Domke lens pouches

Drew uses Domke lens pouches to carry his lenses around when shooting out on the circuit. Image by Nick Dungan | www.nickdungan.co.uk

So from cycling round the circuit on his bicycle, to carrying lens pouches, and covering his laptop screen with a hood, these are Drew Gibson's 10 camera items he couldn't live without. Have you tried your hand at motorsports photography? Why not leave a comment down below if you have any tips you've found helpful when shooting?

Images used with permission from Drew Gibson.

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10 Comments

Joel Manes's picture

So true about dirty sensors. 10+ years on and there is no real solution to keeping sensors clean.

Christian Fiore's picture

IBIS cameras that shake the sensor for cleaning seem to do pretty well when combined with a rocket blower, though. Way better than the old ultrasonic cleaners.

Willy Williams's picture

After all that planning is done, especially finding the right spot to be in, you'd better be planning on knowing your escape route, just in case something goes to worms. Know that when it happens, it will happen VERY fast, so you'd better be ready or be rubbing your rosary real hard!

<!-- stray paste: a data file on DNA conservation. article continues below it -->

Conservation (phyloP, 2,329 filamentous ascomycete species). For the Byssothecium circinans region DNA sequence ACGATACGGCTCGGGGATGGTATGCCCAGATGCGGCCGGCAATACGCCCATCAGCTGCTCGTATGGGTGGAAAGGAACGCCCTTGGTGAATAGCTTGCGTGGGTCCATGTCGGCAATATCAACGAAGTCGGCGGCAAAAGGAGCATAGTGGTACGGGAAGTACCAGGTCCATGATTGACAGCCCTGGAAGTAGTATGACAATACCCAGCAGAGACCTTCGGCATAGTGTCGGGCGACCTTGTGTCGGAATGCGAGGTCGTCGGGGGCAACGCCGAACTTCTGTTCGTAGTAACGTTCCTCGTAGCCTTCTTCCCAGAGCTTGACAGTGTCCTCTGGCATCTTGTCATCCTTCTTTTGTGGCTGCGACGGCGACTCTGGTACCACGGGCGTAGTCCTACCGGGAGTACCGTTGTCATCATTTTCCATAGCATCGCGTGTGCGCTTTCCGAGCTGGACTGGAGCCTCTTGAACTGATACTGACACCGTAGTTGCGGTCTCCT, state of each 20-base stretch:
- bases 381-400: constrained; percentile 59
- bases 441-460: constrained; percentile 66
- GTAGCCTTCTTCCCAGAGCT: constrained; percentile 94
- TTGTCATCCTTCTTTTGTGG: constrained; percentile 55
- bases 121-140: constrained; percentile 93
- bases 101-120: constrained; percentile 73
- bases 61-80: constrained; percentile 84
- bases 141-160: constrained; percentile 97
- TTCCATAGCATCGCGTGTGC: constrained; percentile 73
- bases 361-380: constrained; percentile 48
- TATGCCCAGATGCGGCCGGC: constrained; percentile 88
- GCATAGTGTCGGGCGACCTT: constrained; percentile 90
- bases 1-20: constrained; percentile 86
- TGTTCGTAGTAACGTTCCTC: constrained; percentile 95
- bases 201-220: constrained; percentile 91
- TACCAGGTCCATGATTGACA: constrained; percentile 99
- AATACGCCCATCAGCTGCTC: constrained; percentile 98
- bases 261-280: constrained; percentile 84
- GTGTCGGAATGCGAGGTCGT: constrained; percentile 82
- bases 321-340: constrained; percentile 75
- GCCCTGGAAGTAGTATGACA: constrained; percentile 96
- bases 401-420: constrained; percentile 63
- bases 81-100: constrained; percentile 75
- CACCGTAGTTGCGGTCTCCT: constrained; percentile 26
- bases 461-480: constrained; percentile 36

Ben Harris's picture

Rule 1 of motorsport photography: always have an escape plan. I’ve had to use mine twice, and that’s after choosing a safe place to start with.

Jason Parnell-Brookes's picture

A very good point! Exit strategy for keeping safe must be something that a lot of beginner photographers overlook.

Ben Harris's picture

In my other life as an event organiser you wouldn’t believe the number of people I had to remove to being in a (very) dangerous position.

Craig Adams's picture

I love going to the track to shoot motorbikes. I've never owned or ridden one but I love photographing them. They look like fast moving works of art. As an amateur, you have to shoot from outside the fences so it's a challenge. But when you get a great image it's really worth it. Can't wait for lockdown to end so we can get out and shoot again.

Jason Parnell-Brookes's picture

Yes I did some trials bike shooting a while back with the photographer who works for Silverstone - really awesome textures in the dirt.

Ben Harris's picture

Great article. Motorsport is it whole own genre and it’s very tough. Now take those same fast cars and add some dirt...

Jason Parnell-Brookes's picture

Gotta love them clouds of dust!